Pls can u send me the schematics(superRichard240@gmail.com ) and the code that u used to create it because i wanted to create one like that with my little cousin. Anything you can give me would really help. Thanx in advance
<p>I need schematic diagram of this </p><p>kindly send me at irfan.atta.be13@iba-suk.edu.pk<br></p>
<p>The instructions were very helpful. I am from a computer science background. The RC Car uses RX-2B receiver. I followed the steps given in the PDF, now the RC car is not functioning at all, with or without Arduino. Let me know if any one can help me. </p>
If you are agree with work to gether by online then we make best projects on robot ,i study electrical engineering and you are best knowledge in computer so if we work together then we make programebal robot my contact no on whtsup is 8128889855<br><br><br><br>With best complement akshay dalsaniya
Awesome Project! Thanks... I will try it...
<p>Here are the necessary tools for this project:</p><p>www.ielectronicparts.com/product-category/tools</p>
<p>schematic diagram needed please on email ID ee.13.et.001@gmail.com </p>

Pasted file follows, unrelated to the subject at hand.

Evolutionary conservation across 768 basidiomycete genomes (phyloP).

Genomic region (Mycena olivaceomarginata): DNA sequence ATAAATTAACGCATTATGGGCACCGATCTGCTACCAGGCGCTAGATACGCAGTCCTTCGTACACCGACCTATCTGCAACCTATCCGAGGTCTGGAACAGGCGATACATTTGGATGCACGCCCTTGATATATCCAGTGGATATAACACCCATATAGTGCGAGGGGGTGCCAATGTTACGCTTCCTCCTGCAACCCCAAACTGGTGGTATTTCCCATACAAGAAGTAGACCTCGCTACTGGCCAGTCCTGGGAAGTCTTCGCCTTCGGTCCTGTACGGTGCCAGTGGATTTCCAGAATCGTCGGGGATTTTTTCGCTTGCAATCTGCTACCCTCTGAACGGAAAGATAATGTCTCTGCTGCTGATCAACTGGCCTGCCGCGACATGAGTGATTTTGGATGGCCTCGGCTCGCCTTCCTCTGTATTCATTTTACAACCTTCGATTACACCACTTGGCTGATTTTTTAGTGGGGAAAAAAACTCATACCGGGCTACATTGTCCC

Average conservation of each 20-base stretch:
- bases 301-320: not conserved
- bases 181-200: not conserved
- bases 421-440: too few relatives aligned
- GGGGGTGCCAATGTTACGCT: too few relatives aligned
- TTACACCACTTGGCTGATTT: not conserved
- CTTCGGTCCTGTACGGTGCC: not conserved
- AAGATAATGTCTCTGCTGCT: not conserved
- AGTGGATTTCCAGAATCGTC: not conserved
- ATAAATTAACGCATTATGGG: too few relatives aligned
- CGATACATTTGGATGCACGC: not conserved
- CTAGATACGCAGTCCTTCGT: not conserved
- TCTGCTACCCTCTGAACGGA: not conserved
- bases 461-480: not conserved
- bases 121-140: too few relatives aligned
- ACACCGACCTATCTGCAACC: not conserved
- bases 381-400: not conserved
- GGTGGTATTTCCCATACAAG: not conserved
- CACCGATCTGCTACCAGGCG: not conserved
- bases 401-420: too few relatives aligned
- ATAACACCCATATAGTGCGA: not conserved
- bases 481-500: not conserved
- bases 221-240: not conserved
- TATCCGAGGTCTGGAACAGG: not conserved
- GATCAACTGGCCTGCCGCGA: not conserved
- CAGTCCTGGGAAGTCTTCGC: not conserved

<p>Activity Detail:</p><p>Step 1. Unscrewed RC Car<br>Step 2. No VCC found on IC RX-2B, VDD found on RX-2B receiver IC. Hence assumed VDD as VCC.<br>Step 3. Wired Arduino 5V to VDD of Battery (Battery was connected to VDD of IC), wired Arduino GND to Battery other pin( Battery other pin connected to GND of IC indirectly)<br>Step 4. Identified the F,B,L,R pins of the RX-2B receiver and noted the wires running from F,B,L,R pins of RX-2B to the motors of the car.<br>Step 5. Directly soldered the 4 pins (8=F,7=B,2=L,4=R) of Arduino to Car motors through wires by taking into consideration step 4 (The car motor wires that were already soldered to RX-2B receiver was not touched or altered)<br>Step 6. Uploaded the Arduino Code as given in this instructable<br>Step 7. The Arduino was plugged to the computer through USB</p><p>Issues/Error Details</p><p>Issue 1. After uploading code to Arduino with Arduino powered through USB attached to computer, nothing happened. The wheels did not turn. <br>Issue 2. After disconnecting the Arduino and undoing all that was done to the car, the Car did not Function through its remote control<br>Issue 3. One of the wires on the car which is not part of F,B,L,R or VDD or GND or LEDs connected to RX-2B got disconnected. Unable to identify where to re-solder that wire on the RX-2B IC. </p><p>Final Note: RC Car not working. </p><p>Help and suggestions needed. </p>